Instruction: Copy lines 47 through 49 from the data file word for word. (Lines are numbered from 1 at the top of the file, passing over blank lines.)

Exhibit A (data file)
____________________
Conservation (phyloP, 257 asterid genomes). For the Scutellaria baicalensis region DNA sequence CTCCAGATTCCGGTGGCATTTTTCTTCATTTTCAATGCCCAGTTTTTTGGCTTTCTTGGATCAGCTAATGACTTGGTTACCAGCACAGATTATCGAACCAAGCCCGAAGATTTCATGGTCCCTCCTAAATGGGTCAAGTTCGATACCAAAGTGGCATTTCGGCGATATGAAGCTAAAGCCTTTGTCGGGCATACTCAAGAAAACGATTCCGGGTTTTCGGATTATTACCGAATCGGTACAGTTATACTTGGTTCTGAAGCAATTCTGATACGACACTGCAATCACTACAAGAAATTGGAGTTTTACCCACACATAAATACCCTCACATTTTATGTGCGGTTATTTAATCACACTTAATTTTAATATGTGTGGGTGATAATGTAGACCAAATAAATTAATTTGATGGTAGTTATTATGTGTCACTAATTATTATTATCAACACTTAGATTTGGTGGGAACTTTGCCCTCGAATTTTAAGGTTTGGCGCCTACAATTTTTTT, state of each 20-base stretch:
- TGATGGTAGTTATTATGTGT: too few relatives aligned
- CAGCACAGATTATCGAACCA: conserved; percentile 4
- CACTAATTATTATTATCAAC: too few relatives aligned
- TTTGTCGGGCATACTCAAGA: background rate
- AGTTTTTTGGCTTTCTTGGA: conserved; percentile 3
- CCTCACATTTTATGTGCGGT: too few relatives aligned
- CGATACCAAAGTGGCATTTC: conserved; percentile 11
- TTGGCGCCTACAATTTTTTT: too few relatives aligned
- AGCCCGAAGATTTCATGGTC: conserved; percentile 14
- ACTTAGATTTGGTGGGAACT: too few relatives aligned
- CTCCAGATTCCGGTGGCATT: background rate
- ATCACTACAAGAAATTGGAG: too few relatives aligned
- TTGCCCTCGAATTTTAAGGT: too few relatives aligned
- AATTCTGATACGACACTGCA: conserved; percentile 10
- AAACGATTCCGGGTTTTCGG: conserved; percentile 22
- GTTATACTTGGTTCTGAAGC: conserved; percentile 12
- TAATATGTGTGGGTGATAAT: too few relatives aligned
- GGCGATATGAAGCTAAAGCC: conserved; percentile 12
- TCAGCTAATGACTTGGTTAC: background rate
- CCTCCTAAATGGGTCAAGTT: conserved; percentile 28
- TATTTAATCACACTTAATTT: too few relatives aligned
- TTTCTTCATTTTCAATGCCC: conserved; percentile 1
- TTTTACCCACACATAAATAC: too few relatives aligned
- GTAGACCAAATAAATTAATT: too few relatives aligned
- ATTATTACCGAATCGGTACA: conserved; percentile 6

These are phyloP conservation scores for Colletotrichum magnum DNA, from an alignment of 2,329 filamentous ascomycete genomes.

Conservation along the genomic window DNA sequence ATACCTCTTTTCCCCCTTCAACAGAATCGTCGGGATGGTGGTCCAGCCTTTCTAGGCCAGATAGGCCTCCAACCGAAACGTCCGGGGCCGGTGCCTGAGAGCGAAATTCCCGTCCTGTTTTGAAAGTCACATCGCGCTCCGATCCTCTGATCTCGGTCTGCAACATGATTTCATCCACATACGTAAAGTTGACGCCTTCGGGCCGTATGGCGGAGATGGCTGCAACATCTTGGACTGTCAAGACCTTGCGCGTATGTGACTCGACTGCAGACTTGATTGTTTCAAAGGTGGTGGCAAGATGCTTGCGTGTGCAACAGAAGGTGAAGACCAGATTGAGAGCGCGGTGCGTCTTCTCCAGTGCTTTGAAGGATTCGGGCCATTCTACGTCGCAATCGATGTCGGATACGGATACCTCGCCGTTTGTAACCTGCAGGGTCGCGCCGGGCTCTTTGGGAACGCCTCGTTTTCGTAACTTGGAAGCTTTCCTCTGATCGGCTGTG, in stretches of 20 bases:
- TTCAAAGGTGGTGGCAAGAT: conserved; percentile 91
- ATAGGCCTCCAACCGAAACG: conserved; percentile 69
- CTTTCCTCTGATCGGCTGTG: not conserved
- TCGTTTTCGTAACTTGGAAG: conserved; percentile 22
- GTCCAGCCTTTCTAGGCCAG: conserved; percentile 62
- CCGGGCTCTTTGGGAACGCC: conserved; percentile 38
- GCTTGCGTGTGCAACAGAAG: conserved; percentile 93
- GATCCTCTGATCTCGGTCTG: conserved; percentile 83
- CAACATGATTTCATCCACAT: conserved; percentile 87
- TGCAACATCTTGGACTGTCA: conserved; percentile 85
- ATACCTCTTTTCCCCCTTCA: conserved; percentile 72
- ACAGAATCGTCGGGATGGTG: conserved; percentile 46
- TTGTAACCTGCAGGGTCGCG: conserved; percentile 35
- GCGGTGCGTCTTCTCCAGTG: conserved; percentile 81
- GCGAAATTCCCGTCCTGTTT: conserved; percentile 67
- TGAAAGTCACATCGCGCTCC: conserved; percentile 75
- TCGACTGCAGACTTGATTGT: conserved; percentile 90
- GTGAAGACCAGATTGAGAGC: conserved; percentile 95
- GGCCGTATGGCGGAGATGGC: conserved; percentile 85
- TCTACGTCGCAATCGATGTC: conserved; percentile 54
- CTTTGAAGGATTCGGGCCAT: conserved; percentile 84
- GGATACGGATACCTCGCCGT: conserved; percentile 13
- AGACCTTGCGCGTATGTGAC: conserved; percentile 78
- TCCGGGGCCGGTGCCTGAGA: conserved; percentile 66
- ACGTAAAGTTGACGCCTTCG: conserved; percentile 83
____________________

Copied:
- GGCCGTATGGCGGAGATGGC: conserved; percentile 85
- TCTACGTCGCAATCGATGTC: conserved; percentile 54
- CTTTGAAGGATTCGGGCCAT: conserved; percentile 84